Teens’ jeans are used as canvas in exhibit at Strand exploring social issues

One of the sculpture pieces that will be on display in the “From Where I Stand” exhibition, which opens on Friday at the Strand Theatre in Dorchester’s Uphams Corner.
Photos courtesy Saints & Scholars, Inc.

The Strand Theatre will host a new exhibit opening on Friday that explores Boston teenagers’ relationships with police and society through a unique art project using jeans taken from the teens’ own closets.

The exhibit — “From Where I Stand” — includes nine sculptures fashioned by 16 teens engaged in a program headed up by Boston Police officer Emmanuel “Manny” Dambreville.

Using denim as their canvas, the teens layered paint, tissue paper, photos, boxing gloves, and chains on top of the pants to reflect the themes explored in a project that began in the aftermath of the murder of George Flord in May 2020. 
Each sculpture highlights unique perspectives on a range of issues, including gentrification, poverty, addiction, abuse against women, crime, police brutality, trauma, and racial profiling.  

Sixteen teenagers from the BPD’s Heal Boston youth program participated in the art project run by Saints & Scholars, Inc.

“The youth that are part of Heal Boston are the experts on their own lives and have the opportunity to teach others through their created images,” said Heather Harris, founder and president of Saints & Scholars, Inc. The nonprofit uses art as a vehicle to give a voice to marginalized communities. “It’s really a powerful therapeutic process,” she said.

While most of the sculptures appear standing, coated in fabric stiffener to retain their shape and fastened onto platforms, one sculpture shows the jeans molded into a kneeling position, its ankles bound with yellow police tape. Designed by Ethan Coakley, the sculpture is a searing reflection on police brutality. 

Red tissue paper, symbolic of the fear and anger that one may experience during that moment of arrest, Harris said, shoots out of the waist of the jeans. A pair of handcuffs and additional police tape hold the sculpture captive, as if the “person is restrained,” she said.

“Ethan is a great kid,” Dambreville said, “... But he also is a person who is sensitive to the plight of his people, the plight of oppressed people, the plight of what’s right and what’s wrong.”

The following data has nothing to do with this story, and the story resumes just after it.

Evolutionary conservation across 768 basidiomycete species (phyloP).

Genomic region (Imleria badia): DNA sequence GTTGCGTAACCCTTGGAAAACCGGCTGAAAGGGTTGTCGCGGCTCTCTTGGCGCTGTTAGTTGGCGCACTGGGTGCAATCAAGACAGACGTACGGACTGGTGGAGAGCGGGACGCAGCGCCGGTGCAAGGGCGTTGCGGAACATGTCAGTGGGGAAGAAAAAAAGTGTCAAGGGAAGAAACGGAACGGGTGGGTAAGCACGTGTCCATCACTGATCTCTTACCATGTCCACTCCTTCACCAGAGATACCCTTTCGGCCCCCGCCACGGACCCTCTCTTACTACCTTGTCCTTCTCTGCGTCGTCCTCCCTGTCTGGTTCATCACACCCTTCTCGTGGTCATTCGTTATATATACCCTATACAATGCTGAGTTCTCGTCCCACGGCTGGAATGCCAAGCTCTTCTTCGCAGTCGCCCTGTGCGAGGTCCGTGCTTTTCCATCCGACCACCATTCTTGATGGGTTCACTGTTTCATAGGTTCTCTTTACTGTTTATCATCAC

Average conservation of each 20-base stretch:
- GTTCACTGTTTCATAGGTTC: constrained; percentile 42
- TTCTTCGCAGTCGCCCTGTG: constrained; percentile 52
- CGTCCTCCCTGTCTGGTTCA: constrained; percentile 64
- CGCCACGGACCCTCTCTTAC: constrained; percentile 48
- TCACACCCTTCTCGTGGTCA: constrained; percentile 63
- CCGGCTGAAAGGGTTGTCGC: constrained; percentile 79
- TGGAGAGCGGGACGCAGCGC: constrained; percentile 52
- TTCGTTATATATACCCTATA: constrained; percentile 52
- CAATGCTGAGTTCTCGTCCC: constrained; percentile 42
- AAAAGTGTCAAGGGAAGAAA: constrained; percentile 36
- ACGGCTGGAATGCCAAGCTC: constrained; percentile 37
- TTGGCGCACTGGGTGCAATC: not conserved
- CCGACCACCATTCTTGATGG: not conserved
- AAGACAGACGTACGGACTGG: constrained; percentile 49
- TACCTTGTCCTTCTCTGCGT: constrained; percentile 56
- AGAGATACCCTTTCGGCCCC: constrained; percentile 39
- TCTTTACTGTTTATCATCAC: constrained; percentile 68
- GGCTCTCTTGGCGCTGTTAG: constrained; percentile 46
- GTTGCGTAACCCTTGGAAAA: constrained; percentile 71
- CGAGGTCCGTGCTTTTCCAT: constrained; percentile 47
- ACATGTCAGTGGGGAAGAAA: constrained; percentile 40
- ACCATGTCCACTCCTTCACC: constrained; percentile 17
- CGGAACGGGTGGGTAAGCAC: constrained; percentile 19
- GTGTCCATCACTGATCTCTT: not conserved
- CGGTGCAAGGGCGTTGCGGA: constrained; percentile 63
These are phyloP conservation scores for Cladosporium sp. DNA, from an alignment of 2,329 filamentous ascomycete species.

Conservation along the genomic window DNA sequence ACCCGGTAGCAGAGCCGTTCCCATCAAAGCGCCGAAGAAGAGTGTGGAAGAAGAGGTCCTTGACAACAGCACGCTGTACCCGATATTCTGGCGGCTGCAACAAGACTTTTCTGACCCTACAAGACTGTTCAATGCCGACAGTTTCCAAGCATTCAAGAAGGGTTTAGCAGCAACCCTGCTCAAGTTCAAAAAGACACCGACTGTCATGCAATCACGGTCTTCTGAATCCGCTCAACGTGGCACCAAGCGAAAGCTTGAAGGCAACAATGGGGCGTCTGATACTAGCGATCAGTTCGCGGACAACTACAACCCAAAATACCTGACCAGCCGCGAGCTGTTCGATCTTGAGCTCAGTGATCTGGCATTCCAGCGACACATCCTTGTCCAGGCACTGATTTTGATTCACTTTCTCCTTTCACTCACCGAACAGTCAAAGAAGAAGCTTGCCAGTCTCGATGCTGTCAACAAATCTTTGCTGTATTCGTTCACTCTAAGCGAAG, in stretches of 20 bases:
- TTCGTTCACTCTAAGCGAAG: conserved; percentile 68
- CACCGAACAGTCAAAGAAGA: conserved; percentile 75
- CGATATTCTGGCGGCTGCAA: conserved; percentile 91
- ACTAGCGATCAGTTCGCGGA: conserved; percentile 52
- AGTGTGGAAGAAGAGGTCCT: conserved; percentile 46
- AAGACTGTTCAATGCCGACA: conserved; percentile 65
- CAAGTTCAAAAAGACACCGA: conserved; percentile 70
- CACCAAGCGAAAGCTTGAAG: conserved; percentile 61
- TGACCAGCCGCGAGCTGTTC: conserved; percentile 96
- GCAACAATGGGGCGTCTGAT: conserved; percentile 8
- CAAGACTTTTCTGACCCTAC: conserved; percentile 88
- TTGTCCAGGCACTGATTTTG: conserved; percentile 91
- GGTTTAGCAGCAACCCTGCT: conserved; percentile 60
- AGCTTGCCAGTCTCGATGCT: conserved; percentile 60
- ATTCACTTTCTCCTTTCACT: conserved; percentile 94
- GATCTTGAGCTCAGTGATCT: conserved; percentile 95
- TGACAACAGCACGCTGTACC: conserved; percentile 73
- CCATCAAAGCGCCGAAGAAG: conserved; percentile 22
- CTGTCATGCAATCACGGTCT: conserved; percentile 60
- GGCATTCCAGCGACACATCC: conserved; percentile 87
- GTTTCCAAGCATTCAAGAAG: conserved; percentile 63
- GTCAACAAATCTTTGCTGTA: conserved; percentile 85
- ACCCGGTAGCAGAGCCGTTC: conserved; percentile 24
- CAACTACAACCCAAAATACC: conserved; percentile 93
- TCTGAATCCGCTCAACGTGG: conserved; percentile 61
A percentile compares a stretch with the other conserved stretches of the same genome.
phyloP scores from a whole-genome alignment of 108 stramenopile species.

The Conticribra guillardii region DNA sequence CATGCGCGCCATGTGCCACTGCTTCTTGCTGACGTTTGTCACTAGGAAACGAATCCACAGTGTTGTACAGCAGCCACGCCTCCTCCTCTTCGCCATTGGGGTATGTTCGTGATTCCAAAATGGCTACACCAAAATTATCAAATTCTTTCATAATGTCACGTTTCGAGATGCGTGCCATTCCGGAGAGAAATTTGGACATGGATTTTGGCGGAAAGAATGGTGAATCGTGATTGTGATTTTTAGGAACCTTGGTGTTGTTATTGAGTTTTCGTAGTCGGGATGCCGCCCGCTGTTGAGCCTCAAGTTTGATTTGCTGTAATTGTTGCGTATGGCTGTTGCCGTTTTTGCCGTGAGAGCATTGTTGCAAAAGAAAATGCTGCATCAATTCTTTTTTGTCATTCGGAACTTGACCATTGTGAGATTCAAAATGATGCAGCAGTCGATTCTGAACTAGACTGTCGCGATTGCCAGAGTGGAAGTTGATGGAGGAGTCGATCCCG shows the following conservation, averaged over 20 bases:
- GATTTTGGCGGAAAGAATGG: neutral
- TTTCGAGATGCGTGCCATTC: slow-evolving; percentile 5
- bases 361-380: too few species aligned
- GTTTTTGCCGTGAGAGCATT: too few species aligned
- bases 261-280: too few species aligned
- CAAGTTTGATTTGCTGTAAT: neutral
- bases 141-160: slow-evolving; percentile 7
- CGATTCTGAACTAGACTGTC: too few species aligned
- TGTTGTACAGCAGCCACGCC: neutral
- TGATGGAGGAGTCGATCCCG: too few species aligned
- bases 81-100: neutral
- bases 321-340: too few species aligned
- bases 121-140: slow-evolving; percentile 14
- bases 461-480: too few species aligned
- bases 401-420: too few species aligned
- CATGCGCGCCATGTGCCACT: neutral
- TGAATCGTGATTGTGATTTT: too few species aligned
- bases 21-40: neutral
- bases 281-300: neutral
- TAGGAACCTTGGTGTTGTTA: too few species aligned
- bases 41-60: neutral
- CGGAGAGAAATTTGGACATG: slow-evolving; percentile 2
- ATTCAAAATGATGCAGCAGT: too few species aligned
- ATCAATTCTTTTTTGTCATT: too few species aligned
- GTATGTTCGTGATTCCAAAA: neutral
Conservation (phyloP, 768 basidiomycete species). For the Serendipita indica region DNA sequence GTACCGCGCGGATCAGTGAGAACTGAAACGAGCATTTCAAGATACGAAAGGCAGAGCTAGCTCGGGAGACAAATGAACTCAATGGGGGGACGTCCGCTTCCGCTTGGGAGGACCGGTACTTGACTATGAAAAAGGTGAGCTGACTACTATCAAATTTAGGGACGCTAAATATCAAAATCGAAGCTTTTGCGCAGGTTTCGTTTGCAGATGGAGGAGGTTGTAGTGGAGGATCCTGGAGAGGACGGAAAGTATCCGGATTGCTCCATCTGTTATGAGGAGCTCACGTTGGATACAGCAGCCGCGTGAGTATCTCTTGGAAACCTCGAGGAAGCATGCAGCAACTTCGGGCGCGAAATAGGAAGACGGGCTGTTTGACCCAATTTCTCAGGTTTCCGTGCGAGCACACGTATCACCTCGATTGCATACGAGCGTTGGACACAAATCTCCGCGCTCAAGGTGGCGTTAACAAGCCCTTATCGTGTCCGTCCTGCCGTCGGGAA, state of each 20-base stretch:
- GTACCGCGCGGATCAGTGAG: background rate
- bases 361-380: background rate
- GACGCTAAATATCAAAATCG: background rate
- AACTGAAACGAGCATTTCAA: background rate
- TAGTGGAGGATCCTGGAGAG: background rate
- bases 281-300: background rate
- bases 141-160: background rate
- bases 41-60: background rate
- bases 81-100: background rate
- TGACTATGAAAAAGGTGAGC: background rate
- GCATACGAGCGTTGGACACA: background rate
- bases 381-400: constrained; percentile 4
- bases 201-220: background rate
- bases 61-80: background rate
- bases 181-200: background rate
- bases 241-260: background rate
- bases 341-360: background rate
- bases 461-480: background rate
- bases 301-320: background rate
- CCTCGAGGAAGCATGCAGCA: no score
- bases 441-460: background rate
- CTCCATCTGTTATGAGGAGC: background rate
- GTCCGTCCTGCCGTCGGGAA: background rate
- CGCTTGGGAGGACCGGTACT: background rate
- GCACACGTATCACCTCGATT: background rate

The exhibit has been in-the-works since last summer in the aftermath of Floyd’s murder by Minneapolis police officer Derek Chauvin. Harris approached the BPD with the idea of creating an art project that would involve police officers and teens. She connected with Dambreville, who invited youth ambassadors from Heal Boston to participate in the project.

“She explained to me what her vision was, which was to do an art project, and use art as a vehicle to bridge the community with the police, to bring these communities back together,” Dambreville said. 

At the time, Harris said, she wasn’t sure what kind of project would take shape, but, as an art therapist, she saw the partnership as an opportunity to build conversation and bring different communities together through art.

“I think of the kids in this project as ‘artivists’,” Harris said. “They’re kind of activists and artists at the same time.”

After months of discussing social issues, planning the exhibit, and compiling materials for the sculptures, over one week at the end of June, Harris, Dambreville, and the teens from Heal Boston came together to build their sculptures. 

“The essence of [the artwork] is that they embody their beliefs, their ideas, their lived experiences,” Harris said.

The exhibit will have its opening event this Friday (Sept. 24) from 5 p.m. o 8 p.m. at the Strand Theatre, 543 Columbia Rd., Dorchester. Along with the sculptures, there will be a documentary by FGXstudios that blends media coverage related to the exhibit’s themes and the making of the exhibit.

Flanked by their sculptures, the teens involved in the project will explain their artistic process and the topics that their pieces address.

“The kids had full rein to express themselves and that’s why it’s very pure,” Dambreville said. “They’re very powerful pieces.” 

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